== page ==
How Tate Donovan's '70s-Set Film Tuscaloosa Is Still Relevant As Ever In 2020 (Exclusive)
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The actor also opens up about appearing in Rocketman, another '70s set film he's "shocked" didn't get more award season love.

There may be 48 years between the events of "Tuscaloosa" and the present day, but the clashes at the heart of the film are just as prevalent today, so says star Tate Donovan.

Adapted from the W. Glasgow Phillips novel of the same name, the drama is set in 1972 Alabama and highlights the racial divide between the white middle class and young black activists. In the middle of the mess is Donovan's doctor character, who runs a mental asylum and is involved firsthand in some of the brutality against the black community.

As the civil rights movement takes off against the Tuscaloosa elite, the doctor's son is torn between the warring factions.

TooFab caught up with Donovan ahead of the film's release in theaters, on VOD and Digital HD on March 13, where he drew parallels between the film and where we are in 2020. He also reflected on filming this around the same time as another '70s-set film, the Elton John biopic "Rocketman," and his shock over star Taron Egerton's lack of Oscar nomination.

As someone who did grow up in the '70s, what was it like stepping back into that time, albeit in a very different way, with a very different point of view?

I wore outfits that my father wore. My father was a doctor, too, oddly enough. And at one point, he was asked to be the head of a mental institution up in New Hampshire. And so I went up to a mental institution with them and it's interesting. It's just reminding myself of my dad ... not necessarily his political views. Just the clothes, the hairstyle, it was crazy.

Was it weird venturing back to the '70s as an adult now?

A little bit. Yeah, a little bit. It was such an intense time back then. It's kind of incredible that we're still going through all the stuff that -- in terms of race, in terms of mental health, in terms of relationships, in terms of sexuality -- we're all going through the same exact thing and it started in the '70s.

The director even said he hoped to make a film that was still timely, even though it was set so many years ago. Do you hope audiences come away with this perspective and see the parallels?

Exactly that. I'm sure that they can sort of have the distance like, 'Oh, this is in your '70s, this isn't about me.' But then by the end of it, go, 'Wow, yeah, that's really is still relevant.' It's still touching on problems that we're all having in the South. There's a reason why it took place in Tuscaloosa. It was a really important place in terms of civil rights and it still is today, they're still going through this stuff today.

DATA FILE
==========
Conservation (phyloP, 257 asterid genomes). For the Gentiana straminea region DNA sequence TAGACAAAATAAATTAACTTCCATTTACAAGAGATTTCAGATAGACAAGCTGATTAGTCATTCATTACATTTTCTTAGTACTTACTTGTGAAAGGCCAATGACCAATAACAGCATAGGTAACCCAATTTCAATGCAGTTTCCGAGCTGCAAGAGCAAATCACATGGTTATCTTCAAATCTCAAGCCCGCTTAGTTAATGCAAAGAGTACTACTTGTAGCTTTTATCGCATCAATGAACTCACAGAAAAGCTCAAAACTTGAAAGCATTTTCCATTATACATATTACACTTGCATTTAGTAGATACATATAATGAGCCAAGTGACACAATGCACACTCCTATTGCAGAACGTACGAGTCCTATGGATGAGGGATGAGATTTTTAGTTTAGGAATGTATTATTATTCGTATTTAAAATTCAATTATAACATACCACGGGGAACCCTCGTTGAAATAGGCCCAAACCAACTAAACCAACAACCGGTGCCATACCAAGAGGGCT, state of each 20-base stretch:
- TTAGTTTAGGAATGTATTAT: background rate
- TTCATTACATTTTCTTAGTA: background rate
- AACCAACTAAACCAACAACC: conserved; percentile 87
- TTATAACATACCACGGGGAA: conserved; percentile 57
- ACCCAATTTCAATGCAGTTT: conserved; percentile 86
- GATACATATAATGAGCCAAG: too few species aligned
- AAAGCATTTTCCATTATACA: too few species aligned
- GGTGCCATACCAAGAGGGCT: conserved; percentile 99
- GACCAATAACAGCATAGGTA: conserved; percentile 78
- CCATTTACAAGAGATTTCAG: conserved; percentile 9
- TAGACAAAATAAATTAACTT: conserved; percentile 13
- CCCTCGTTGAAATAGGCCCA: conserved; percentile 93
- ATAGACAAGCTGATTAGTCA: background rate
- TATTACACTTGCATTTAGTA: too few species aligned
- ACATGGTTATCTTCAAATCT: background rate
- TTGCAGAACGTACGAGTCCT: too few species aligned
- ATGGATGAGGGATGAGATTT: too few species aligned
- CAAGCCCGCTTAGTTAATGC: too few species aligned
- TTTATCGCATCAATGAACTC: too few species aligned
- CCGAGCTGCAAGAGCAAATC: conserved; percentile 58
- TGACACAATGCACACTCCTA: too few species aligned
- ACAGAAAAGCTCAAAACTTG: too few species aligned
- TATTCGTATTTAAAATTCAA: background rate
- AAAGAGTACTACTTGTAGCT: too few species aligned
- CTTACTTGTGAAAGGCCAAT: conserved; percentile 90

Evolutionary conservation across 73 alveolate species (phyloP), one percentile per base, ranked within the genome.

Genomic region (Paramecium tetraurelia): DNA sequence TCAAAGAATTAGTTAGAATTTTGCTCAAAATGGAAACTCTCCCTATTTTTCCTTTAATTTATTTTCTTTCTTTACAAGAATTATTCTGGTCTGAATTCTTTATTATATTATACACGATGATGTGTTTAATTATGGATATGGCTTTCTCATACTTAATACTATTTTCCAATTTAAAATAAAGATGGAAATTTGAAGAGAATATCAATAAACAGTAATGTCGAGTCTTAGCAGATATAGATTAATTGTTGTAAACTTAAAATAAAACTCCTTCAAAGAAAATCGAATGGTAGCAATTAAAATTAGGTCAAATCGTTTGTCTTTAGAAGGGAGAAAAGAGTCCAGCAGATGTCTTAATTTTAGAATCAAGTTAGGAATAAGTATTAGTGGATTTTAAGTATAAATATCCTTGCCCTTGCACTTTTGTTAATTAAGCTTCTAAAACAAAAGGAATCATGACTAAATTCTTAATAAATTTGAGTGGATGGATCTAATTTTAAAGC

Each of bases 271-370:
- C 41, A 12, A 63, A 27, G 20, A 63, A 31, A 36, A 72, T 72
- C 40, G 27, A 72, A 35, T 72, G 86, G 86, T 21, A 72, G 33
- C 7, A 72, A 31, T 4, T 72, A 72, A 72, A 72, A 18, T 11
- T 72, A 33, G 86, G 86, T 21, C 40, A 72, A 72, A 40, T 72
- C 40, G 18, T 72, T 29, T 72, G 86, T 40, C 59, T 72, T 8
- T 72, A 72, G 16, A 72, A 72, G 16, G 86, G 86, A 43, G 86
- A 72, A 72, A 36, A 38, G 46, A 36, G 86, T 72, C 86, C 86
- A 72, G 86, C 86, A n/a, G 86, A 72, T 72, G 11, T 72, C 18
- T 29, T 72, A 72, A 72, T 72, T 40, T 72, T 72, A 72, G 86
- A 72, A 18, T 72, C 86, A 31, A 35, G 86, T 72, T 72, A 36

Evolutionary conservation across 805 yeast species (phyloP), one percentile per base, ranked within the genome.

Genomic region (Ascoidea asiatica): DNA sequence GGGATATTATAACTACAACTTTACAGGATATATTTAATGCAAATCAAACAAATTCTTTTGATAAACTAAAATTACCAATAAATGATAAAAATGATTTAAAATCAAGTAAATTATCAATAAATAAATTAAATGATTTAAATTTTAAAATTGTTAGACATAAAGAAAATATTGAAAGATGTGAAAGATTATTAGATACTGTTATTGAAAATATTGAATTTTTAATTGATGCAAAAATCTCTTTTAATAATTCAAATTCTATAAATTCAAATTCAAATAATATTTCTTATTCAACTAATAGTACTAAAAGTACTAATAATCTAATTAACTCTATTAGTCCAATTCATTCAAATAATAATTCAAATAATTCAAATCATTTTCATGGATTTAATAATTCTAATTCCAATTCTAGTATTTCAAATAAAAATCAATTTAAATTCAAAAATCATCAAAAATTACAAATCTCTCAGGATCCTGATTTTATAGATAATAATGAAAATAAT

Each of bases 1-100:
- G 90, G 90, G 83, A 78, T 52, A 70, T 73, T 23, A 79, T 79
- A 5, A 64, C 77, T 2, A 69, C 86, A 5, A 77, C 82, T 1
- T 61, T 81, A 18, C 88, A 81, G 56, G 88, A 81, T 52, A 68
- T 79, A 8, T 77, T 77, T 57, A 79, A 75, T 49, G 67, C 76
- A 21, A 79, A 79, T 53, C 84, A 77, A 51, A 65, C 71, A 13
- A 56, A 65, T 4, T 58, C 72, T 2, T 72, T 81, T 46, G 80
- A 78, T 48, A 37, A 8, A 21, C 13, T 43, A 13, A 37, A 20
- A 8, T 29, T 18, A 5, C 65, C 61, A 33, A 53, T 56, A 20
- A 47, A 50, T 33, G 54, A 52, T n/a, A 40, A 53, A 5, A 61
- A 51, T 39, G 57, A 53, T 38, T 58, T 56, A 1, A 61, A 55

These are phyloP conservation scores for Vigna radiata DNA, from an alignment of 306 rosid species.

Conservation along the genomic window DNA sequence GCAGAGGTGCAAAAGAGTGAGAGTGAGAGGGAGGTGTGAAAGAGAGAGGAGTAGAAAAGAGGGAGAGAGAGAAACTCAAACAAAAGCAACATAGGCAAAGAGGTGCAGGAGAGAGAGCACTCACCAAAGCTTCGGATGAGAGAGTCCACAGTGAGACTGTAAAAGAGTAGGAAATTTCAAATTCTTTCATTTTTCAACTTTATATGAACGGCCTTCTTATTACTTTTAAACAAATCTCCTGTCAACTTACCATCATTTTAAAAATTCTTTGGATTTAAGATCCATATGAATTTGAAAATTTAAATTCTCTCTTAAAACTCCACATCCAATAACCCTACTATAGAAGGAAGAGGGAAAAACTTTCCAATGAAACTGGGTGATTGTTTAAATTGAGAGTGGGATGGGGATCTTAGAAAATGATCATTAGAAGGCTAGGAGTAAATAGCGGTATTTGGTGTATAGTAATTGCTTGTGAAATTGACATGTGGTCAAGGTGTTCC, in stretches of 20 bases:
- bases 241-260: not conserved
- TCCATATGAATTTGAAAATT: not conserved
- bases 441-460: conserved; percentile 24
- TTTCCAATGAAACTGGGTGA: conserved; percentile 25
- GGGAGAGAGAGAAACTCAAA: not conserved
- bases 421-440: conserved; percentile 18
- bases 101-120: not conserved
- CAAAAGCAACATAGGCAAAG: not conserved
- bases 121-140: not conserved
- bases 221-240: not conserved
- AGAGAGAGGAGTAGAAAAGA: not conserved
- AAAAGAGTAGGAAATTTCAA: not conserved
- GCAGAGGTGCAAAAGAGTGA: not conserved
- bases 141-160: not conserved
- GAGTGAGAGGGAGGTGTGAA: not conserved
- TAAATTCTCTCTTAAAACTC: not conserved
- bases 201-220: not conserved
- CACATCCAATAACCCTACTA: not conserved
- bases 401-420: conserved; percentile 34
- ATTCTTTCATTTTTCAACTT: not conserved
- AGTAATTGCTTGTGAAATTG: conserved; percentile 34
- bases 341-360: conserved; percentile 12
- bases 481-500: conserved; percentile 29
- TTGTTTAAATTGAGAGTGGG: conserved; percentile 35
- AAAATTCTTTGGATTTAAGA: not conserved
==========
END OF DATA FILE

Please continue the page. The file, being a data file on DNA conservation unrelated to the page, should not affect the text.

For you to play this character that obviously is not the lovable one of the film, what was it like tapping into that side of humanity?

It's funny you say that, because to me, I sort of just approach the role as a father who loves his only son desperately and would do anything to protect him and have him be raised to be a man who he respects. I sort of don't look at the character as sort of a bad guy. Actors sort of look at like what they want, try not to judge the character like the audience would or will.

Between this and Rocketman, you explored very different sides of the '70s, back to back, was that jarring at all to go from one to the other?

Not really. It was a really different experience. I did get to wear a slightly similar polyester cloak. Rocketman was a blast, it was crazy, really fun and mostly improv-ed. Working with Taron, I felt like I was working with Elton John himself. He had so much presence, so much power as an actor. I felt, oddly enough, very similar to Devon [actor Devon Bostick, who plays his son in Tuscaloosa]. He was just excellent, an excellent actor, very subtle. And I just very quickly and naturally took to the relationship that we had. There was a certain relaxed chemistry that we had immediately. Both films were effortless to act in.

We believe Taron should have gotten an Oscar nomination for Rocketman.

Me too! I was shocked he wasn't nominated. That's ridiculous. I thought the whole film was really good, I thought the film would have been nominated. What are you gonna do?

Tuscaloosa is available Friday.

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